Idaho Falls, ID is located in the west-central part of the state in the shadow of the Teton Mountain Range to the east. The city gets its name from the beautiful waterfalls along the Snake River which runs through the city. You can see these today by visiting the Idaho Falls Riverwalk which is part of the outstanding Idaho Falls Greenbelt park system. Located along both shores of the river, this is a great place to go out for a walk to admire the beauty of the river, waterfalls, and area in general.
There are two excellent museums in the area which are well worth a visit. The first is The Museum of Idaho which is an outstanding museum located right in town. It is designed to enlighten visitors in the areas of culture and science. This museum houses 25,000 artifacts in exhibits with a focus on items from around the world. However, they do have extensive Idaho exhibits and highlight Idaho connections when possible. Originally started in 1898 as a way to bring culture to the area, this museum has grown to be the largest museum in the state.
The second museum to visit is The Idaho Potato Museum. Idaho is known for its potatoes. This state is the largest producer of this popular staple in the United States. There are roughly 600 major farms overseeing about 300,000 acres of potato fields spread throughout the state. Here you will learn the history and fun facts about potatoes and potato farming. The museum is located in Blackfoot, ID just off I-15 about a half-hour south Idaho Falls.
Snake River RV Park and Campground makes for a perfect place to stay while visiting Idaho Falls. It is located right in town and convenient to the Idaho Museum and the many other attractions in the area. They have RV and primitive sites as well as cabins.
The road trip to Reno is an easy one. To get started, head south out of Idaho Falls in US-20. This will take you to Pocatello, ID where you'll pick up I-86 West to Twin Falls, ID. There, you'll switch to US-93 South. This is where the drive gets a little more interesting. US-93 is mostly a two-lane road passing through great expanses of flat desert space.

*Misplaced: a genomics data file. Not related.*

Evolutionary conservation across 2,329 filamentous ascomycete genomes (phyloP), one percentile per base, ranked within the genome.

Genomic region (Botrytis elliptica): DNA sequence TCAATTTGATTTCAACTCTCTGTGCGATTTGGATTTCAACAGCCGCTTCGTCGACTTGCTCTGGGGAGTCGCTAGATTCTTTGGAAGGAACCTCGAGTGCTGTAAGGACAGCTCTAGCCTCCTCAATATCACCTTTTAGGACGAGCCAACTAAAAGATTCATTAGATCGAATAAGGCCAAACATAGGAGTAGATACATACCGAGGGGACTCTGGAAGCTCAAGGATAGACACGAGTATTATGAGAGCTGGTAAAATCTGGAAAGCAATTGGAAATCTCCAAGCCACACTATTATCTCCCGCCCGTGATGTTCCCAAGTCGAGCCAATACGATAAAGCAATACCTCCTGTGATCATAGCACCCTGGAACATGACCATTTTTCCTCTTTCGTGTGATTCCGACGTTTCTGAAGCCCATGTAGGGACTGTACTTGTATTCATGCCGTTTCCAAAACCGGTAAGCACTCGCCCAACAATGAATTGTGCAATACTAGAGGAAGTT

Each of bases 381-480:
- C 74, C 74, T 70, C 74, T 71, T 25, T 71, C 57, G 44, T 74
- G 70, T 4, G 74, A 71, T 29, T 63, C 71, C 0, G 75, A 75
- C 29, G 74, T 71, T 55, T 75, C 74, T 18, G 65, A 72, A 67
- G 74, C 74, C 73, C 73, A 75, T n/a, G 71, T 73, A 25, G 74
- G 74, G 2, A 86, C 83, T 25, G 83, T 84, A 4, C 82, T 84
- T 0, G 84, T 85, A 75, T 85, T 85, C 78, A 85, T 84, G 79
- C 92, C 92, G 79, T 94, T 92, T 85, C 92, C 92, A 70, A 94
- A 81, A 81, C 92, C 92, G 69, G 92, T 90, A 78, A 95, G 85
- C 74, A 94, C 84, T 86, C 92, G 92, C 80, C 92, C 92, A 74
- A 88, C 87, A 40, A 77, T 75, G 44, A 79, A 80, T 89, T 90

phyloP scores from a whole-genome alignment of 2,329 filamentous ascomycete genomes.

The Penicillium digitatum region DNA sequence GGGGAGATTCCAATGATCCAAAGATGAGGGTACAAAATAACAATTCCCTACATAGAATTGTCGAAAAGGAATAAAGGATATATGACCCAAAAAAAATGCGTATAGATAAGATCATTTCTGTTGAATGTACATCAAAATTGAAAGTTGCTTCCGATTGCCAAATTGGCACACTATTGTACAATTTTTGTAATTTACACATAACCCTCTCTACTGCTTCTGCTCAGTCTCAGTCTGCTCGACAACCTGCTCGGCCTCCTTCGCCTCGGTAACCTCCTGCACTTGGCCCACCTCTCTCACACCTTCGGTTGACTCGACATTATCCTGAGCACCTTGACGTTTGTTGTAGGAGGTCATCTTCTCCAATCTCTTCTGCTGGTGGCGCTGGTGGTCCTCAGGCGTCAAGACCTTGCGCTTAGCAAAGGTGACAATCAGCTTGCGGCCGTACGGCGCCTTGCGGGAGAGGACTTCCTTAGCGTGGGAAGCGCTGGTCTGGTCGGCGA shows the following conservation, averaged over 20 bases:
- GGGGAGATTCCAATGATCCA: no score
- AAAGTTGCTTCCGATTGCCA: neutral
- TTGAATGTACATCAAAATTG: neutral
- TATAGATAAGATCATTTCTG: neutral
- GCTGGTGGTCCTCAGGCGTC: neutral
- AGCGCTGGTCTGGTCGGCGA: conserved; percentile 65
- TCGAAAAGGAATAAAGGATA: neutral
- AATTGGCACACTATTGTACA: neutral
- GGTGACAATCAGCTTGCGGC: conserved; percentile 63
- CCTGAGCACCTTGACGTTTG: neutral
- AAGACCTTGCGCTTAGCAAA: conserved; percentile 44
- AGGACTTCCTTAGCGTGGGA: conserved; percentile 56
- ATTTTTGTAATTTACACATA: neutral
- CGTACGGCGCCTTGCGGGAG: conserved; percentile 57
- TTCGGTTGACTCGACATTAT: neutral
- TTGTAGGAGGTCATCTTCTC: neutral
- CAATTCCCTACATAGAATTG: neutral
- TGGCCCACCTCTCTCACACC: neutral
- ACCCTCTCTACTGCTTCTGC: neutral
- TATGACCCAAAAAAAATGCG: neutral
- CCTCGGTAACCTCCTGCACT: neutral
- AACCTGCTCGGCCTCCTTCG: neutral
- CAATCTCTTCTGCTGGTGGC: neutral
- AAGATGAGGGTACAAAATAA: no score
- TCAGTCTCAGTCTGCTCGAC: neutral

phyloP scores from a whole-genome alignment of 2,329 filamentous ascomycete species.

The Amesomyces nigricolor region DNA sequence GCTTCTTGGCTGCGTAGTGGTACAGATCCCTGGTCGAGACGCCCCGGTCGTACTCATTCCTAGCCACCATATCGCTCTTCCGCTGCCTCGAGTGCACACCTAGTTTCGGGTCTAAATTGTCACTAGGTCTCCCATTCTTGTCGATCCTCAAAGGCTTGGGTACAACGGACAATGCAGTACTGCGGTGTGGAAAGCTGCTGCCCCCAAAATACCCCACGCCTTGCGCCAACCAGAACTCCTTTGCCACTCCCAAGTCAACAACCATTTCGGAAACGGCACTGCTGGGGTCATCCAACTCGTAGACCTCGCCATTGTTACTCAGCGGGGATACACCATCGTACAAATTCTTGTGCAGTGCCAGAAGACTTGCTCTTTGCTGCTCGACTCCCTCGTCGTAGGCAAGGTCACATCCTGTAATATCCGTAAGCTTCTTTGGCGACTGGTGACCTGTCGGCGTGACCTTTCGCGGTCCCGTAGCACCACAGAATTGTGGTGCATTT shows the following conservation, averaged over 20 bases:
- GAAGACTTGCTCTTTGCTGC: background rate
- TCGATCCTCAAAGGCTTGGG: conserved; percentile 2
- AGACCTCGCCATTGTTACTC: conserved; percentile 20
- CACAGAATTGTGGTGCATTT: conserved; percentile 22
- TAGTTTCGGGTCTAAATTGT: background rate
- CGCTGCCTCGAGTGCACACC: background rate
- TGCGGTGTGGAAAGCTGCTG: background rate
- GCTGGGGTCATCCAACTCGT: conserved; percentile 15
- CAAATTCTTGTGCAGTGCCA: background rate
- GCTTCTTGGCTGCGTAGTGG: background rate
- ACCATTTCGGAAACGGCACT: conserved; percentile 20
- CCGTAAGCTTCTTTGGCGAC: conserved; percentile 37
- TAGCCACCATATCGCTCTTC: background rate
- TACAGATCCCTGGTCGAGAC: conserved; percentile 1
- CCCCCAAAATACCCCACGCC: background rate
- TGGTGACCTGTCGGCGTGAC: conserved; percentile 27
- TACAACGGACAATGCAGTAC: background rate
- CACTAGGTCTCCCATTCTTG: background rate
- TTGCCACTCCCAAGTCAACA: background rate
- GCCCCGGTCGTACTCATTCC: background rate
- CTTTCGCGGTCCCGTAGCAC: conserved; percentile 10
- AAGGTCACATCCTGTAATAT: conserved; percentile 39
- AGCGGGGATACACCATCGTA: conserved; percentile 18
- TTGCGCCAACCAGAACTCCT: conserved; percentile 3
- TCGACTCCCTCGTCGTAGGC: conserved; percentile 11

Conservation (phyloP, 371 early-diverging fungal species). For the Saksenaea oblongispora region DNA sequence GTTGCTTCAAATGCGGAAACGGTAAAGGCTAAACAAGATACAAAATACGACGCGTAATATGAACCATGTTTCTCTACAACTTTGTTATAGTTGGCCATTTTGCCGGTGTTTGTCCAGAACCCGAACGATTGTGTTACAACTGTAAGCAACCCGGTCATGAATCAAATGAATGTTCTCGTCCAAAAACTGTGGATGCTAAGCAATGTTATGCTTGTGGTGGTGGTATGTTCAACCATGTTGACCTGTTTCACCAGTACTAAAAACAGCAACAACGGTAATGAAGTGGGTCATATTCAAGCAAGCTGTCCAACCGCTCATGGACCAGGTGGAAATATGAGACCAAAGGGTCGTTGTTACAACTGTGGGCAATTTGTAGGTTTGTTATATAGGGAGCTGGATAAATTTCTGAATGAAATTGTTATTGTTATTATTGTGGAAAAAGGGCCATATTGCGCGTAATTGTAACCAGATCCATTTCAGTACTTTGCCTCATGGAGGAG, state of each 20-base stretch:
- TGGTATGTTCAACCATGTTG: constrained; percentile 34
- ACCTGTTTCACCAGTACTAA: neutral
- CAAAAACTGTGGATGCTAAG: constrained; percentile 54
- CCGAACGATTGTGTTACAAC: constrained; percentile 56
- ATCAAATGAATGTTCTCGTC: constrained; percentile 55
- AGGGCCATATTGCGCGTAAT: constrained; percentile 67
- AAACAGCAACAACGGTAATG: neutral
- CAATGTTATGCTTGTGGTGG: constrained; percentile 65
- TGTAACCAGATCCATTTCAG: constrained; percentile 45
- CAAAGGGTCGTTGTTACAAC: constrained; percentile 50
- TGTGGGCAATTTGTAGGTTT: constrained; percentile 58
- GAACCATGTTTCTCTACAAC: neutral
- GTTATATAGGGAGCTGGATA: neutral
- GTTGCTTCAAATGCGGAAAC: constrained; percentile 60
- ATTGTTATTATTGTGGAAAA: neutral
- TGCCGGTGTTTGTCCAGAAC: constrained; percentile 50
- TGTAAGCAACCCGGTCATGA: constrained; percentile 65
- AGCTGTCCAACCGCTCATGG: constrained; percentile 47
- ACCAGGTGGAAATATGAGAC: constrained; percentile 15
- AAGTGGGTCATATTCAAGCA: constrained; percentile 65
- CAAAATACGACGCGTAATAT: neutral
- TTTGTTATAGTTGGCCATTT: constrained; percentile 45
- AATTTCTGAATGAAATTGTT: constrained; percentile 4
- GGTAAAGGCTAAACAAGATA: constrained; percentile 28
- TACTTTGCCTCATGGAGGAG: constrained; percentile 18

Two things to note here: you'll pass two warning signs as you head south. One noting to turn on your headlights, the other to make sure you are not dragging any chains on your hitch. Please head both. The desert heat and long, flat, boring undivided road make head-on collisions a real concern. Your headlights make it easier to be seen to prevent this. The chain issue is to prevent sparks and brush fires along the highway. As you drive south you'll likely see several areas along the side of the road where these fires have popped up. When you arrive in Wells, AZ you'll jump on I-80 west which will take you all the way to Reno.
The Shoshone Falls Park, located in Twin Falls, encompasses a set of large waterfalls on the Snake River which are commonly known as the “Niagara Falls of the West”. The flow over the falls is variable depending on the time of year. The flow of the falls is governed by the flow of the Snake River, which is controlled by the Milner Dam located about 20 miles upstream. The waters of the Snake River are critical for agriculture in the region and this dam helps ensures there is enough water in the region to support the crops.
The best time to see the falls run a full flow is in the spring when snowmelt provides an abundance of water for the river. During these times, up to 20,000 cubic feet per second can be seen running over the edge of the falls. In addition to the falls, there are several hiking trails in the area which allow you to get great views of the Snake River Canyon.
If you want to stay the night in the area consider the Bear Den RV Resort. This highly-rated park is located south of the city on US-95 so it is convenient for both visiting the city and continuing on the way to Reno.